Recently, I was interested to learn about Stand Alone, a UK charity devoted to the issue of estrangement. On the Stand Alone website, they state:
We support people who are estranged from their family or children. Our primary objective is to break down the stigma around estrangement and support estranged people in their daily lives.
The group appears to be very new and taking a very focussed approach to serving the community. I like the fact that they are focussing on providing coping and independence services and strategies to people. I agree with their perspective that the typical first advice given to people when in an estrangement situation is to attempt a conciliation or repair of the relationship. They are challenging this perspective and instead offering the idea that sometimes walking away is the right choice.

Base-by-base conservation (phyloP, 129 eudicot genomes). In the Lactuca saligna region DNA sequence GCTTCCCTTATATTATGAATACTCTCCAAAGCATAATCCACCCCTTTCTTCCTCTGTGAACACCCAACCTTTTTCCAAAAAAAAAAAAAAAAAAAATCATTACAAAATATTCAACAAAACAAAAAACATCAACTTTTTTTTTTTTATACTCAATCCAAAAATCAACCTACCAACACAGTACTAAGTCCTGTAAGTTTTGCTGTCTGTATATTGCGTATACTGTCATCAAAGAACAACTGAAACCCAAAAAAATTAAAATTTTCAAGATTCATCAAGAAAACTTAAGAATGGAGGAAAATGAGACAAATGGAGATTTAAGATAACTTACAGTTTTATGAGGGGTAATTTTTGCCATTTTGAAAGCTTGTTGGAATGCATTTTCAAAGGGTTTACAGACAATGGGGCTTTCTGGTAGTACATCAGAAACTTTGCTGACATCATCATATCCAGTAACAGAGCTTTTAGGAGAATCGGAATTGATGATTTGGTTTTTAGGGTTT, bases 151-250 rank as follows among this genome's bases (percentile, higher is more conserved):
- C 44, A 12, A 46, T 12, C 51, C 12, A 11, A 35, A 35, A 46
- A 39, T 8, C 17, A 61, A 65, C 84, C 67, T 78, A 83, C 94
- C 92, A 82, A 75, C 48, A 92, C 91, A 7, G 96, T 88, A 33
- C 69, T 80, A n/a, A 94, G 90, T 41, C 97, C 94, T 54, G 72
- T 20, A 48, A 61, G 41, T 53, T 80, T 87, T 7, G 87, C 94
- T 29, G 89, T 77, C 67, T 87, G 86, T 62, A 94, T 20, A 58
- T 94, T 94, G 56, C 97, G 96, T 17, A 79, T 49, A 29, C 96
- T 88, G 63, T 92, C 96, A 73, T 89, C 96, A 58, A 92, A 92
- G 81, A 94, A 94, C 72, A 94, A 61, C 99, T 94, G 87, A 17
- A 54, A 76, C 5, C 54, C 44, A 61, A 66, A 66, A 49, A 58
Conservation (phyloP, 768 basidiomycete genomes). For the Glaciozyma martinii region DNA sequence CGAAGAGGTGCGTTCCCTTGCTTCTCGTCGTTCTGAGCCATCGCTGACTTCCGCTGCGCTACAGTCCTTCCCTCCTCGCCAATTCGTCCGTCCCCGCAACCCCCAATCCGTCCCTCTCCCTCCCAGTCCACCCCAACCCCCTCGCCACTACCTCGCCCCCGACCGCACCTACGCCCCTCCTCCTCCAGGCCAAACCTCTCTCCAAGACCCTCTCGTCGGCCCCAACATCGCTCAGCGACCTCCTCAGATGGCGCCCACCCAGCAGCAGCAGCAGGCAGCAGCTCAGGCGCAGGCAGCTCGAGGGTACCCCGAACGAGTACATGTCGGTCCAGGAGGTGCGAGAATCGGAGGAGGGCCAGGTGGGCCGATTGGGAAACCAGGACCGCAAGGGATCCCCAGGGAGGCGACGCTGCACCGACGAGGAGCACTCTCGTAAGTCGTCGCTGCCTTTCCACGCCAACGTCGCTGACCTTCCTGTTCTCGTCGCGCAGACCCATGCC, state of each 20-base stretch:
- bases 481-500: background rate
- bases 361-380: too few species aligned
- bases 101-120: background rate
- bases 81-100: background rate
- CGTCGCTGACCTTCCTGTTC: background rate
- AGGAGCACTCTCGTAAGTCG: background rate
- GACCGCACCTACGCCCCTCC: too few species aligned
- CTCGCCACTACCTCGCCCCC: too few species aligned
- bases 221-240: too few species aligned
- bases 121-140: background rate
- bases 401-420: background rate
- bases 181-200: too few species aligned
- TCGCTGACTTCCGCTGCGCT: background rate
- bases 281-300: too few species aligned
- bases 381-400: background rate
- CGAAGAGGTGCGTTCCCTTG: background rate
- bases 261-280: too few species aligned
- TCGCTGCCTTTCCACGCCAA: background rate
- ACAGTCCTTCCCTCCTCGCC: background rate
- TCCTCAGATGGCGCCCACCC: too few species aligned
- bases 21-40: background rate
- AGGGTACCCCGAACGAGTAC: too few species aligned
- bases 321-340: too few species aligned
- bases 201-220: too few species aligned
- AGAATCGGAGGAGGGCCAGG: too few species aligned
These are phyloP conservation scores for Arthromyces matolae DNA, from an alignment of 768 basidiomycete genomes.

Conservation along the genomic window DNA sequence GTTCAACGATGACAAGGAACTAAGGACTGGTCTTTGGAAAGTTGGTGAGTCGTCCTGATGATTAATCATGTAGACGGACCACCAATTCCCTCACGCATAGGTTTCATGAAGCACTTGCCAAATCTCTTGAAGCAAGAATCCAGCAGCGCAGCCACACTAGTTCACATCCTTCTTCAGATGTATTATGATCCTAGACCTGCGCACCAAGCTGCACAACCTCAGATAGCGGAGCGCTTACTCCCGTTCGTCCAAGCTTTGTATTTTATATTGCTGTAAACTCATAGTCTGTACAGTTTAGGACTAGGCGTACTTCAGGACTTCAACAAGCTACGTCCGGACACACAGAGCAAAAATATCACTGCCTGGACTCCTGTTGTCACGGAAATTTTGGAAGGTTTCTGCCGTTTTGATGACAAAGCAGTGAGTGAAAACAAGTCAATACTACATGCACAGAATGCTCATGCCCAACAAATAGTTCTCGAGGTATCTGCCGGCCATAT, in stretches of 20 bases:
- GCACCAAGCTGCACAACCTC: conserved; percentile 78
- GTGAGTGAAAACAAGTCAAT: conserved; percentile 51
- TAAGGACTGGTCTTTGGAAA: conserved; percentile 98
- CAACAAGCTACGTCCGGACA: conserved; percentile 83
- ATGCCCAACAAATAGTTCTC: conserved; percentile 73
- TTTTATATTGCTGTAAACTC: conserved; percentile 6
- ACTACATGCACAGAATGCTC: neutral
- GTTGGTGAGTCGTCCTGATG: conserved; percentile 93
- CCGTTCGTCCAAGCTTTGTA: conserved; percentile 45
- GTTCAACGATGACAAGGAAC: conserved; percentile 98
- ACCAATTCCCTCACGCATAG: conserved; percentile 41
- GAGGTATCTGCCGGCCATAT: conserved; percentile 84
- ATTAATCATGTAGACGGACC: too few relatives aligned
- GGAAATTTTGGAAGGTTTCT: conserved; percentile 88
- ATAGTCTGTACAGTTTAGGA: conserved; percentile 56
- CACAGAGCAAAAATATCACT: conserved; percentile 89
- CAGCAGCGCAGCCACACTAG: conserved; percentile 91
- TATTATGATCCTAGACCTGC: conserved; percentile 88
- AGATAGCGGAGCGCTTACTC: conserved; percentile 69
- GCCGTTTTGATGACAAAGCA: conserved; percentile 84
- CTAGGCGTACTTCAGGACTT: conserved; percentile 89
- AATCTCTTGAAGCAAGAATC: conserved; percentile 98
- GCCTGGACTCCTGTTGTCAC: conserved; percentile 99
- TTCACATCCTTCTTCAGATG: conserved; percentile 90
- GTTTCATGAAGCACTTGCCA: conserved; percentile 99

I was particularly struck by the story of Shaheen Hashmat, given the religious underpinnings of her estrangement. Is it right to walk away from the possibilities of forced marriage and/or honour abuse/killing? It is, in my opinion.
Estrangement is clearly linked to shunning which some religious groups use as a tool to manage dissenters. Shunning has often been discussed at Living Without Religion groups conducted by CFI Canada.
Like Canada’s Dying With Dignity, it is interesting to observe how a single-issue organization might be effective in identifying and addressing their issue – and how that specialist work can intersect with the work of organizations with a different – and sometimes more broad mandate.